Wizards of Oz: Oliphant and Florey – their story


Wizards of Oz

How Oliphant and Florey helped win the war and shape the modern world 
By Brett Mason
Published by New South
RRP $34.99 in paperback | ISBN 9781742237459

Almost eight decades after childhood friends from Adelaide — physicist Mark Oliphant (born 1901) and medical researcher Howard Florey (born 1898) — initiated the most significant scientific and industrial projects of the Second World War, author Brett Mason finally tells the story of how these two outstanding Australian scientists played a vital yet largely unknown role in the Allied victory in the Second World War.

Mason tells how Oliphant and Florey were also instrumental in convincing a reluctant United States to develop and deploy the three breakthrough inventions in time to change the course of the war: manufacturing penicillin, developing microwave radar and building the atomic bomb as part of Project Manhattan.

The use of the atomic bomb by America against Japan to end the war in the Pacific has inevitably raised questions about its necessity.

But as Mason writes, the young men destined to participate in the assault on Japanese beaches suffered no such qualms. He quotes one platoon leader recalling how we broke down and cried with relief. ‘We were going to live. We were going to grow to adulthood after all’.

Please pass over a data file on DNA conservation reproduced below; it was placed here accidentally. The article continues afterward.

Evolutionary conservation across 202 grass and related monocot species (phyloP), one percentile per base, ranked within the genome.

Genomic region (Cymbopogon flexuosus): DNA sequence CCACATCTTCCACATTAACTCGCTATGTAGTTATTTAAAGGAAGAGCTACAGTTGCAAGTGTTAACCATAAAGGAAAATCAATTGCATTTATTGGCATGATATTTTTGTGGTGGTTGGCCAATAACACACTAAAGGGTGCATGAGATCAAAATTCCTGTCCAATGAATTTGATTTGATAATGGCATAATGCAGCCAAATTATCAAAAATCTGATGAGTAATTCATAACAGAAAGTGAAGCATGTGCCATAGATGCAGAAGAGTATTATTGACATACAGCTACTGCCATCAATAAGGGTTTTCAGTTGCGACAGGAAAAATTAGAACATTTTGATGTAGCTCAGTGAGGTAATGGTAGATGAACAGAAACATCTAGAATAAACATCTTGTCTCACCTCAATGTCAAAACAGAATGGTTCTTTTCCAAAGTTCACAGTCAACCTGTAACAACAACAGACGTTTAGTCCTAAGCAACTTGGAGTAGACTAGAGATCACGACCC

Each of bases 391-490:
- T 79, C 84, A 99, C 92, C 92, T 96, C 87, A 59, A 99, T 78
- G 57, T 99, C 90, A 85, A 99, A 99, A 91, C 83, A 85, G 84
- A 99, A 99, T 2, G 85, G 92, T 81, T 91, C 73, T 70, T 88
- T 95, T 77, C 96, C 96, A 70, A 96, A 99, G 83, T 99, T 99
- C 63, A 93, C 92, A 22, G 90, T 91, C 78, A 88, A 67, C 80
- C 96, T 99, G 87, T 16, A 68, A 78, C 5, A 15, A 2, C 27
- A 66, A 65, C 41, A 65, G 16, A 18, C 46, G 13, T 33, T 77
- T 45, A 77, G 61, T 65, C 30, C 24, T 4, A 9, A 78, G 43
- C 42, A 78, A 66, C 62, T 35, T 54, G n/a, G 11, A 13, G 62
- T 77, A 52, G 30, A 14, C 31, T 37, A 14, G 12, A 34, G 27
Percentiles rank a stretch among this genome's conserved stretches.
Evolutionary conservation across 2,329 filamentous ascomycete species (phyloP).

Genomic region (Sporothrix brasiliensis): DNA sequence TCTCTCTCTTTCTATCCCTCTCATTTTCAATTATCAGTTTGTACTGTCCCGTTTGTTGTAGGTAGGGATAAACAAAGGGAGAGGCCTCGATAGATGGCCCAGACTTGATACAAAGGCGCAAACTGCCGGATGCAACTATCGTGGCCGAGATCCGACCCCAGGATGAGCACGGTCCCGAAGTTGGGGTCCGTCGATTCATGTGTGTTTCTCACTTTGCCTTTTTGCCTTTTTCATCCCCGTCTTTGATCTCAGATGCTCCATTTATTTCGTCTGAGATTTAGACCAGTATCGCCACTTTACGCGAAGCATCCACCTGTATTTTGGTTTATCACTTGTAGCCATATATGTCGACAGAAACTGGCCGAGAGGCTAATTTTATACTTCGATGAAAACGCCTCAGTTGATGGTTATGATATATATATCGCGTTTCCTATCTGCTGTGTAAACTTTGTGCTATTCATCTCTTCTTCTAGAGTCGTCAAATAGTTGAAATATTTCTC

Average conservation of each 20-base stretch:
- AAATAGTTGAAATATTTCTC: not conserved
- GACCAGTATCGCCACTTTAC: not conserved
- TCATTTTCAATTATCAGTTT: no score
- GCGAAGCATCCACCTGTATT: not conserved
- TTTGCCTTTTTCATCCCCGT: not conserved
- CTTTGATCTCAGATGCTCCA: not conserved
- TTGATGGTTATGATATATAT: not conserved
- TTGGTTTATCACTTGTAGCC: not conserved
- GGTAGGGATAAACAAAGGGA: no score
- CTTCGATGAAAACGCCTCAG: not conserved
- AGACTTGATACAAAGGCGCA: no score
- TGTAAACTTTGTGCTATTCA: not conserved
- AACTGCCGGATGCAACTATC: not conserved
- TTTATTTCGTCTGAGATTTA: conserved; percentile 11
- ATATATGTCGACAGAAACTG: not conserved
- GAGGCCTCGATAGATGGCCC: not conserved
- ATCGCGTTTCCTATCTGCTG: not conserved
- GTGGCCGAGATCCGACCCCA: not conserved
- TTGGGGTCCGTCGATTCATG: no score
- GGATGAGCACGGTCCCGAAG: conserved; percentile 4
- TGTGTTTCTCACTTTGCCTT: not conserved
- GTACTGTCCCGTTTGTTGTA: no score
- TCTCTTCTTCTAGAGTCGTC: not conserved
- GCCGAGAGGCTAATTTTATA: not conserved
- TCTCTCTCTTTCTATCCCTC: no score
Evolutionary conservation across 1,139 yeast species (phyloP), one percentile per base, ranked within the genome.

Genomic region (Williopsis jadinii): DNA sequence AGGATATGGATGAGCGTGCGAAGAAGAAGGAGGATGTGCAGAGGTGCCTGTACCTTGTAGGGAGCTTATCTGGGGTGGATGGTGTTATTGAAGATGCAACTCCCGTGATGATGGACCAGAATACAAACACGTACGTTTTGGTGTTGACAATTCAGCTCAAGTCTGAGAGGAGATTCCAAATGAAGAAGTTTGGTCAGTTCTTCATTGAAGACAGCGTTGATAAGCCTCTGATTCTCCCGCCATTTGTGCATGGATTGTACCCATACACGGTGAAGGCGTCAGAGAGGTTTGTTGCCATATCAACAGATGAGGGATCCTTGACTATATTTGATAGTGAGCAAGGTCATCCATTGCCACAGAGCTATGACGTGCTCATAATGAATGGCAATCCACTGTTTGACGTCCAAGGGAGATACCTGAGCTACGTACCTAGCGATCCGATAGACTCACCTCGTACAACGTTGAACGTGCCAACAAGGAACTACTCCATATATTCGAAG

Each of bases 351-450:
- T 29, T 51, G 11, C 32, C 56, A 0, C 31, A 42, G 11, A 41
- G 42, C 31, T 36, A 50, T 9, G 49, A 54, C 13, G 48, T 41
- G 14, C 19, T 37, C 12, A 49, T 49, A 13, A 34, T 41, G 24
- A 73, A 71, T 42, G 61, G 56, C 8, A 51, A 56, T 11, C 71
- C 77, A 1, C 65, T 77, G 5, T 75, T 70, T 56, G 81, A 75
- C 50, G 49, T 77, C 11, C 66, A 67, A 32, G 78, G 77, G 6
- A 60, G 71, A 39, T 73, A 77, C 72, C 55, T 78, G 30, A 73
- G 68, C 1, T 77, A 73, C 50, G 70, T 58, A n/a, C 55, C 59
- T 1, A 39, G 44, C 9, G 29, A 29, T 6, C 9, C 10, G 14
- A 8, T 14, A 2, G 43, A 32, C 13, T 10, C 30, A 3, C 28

And Howard Florey, writes Mason, ‘never set out to save humanity from pain and misery’, quoting Florey as saying it: ‘I don’t think it ever crossed our minds about suffering …. because it was of some use in medicine is very gratifying …’

The development of penicillin saved millions upon millions of lives and of course its legacy continues to this day.

But beyond the towering achievements of these two men, Mason contends that their achievements helped Australia change the way we think of ourselves, to see ourselves as a smart and self-assured nation, yet these men achieved what they did, not within Australia, but by leaving.

Today, Mason writes, Australians can now change history without leaving home. The legacy of these two towering figures in Australian scientific research lives on.

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